Reconstructing Roma History from Genome-Wide Data

Priya Moorjani, Nick Patterson, Po Ru Loh, Mark Lipson, Péter Kisfali, Bela I. Melegh, Michael Bonin, Ľudevít Kádaši, Olaf Rieß, Bonnie Berger, David Reich, Béla Melegh

Research output: Contribution to journalArticle

27 Citations (Scopus)


The Roma people, living throughout Europe and West Asia, are a diverse population linked by the Romani language and culture. Previous linguistic and genetic studies have suggested that the Roma migrated into Europe from South Asia about 1,000-1,500 years ago. Genetic inferences about Roma history have mostly focused on the Y chromosome and mitochondrial DNA. To explore what additional information can be learned from genome-wide data, we analyzed data from six Roma groups that we genotyped at hundreds of thousands of single nucleotide polymorphisms (SNPs). We estimate that the Roma harbor about 80% West Eurasian ancestry-derived from a combination of European and South Asian sources-and that the date of admixture of South Asian and European ancestry was about 850 years before present. We provide evidence for Eastern Europe being a major source of European ancestry, and North-west India being a major source of the South Asian ancestry in the Roma. By computing allele sharing as a measure of linkage disequilibrium, we estimate that the migration of Roma out of the Indian subcontinent was accompanied by a severe founder event, which appears to have been followed by a major demographic expansion after the arrival in Europe.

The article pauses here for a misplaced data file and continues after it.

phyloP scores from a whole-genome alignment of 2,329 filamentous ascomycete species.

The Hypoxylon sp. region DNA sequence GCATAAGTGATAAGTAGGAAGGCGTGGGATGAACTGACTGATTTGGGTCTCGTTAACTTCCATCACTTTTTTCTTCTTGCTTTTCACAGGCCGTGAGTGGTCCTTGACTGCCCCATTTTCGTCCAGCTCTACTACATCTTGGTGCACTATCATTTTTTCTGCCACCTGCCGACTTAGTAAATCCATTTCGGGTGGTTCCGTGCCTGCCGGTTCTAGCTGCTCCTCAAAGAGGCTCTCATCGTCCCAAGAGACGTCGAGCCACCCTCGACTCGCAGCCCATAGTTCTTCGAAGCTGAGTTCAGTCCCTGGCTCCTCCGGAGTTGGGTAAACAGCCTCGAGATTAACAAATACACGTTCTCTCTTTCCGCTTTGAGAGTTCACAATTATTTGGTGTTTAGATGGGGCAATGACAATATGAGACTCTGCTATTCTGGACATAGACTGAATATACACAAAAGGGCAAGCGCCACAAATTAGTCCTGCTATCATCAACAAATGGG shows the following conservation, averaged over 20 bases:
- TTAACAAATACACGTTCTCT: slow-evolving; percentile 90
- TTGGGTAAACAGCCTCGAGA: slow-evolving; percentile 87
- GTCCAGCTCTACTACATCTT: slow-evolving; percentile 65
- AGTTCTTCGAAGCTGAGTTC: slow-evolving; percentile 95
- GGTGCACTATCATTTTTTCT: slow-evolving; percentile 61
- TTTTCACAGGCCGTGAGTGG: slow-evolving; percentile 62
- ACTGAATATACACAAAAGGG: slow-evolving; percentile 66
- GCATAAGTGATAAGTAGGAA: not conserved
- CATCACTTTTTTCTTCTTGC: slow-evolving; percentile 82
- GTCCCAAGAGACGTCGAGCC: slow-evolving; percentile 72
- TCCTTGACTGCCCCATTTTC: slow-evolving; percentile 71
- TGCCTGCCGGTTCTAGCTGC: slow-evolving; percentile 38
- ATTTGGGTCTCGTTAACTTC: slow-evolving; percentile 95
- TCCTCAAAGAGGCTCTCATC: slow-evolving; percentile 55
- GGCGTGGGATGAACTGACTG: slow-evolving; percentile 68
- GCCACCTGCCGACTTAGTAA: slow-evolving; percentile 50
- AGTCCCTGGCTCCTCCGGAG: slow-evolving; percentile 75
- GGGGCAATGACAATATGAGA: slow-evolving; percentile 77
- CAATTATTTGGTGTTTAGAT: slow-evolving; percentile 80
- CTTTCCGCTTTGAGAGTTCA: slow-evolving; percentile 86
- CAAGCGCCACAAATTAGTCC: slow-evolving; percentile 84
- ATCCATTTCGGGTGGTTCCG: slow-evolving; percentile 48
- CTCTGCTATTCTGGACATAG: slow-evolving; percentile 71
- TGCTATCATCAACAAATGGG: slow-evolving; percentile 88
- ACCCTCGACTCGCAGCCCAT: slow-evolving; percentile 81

Original languageEnglish
Article numbere58633
JournalPloS one
Issue number3
Publication statusPublished - Mar 13 2013


ASJC Scopus subject areas

  • Biochemistry, Genetics and Molecular Biology(all)
  • Agricultural and Biological Sciences(all)
  • General

Cite this

Moorjani, P., Patterson, N., Loh, P. R., Lipson, M., Kisfali, P., Melegh, B. I., Bonin, M., Kádaši, Ľ., Rieß, O., Berger, B., Reich, D., & Melegh, B. (2013). Reconstructing Roma History from Genome-Wide Data. PloS one, 8(3), [e58633].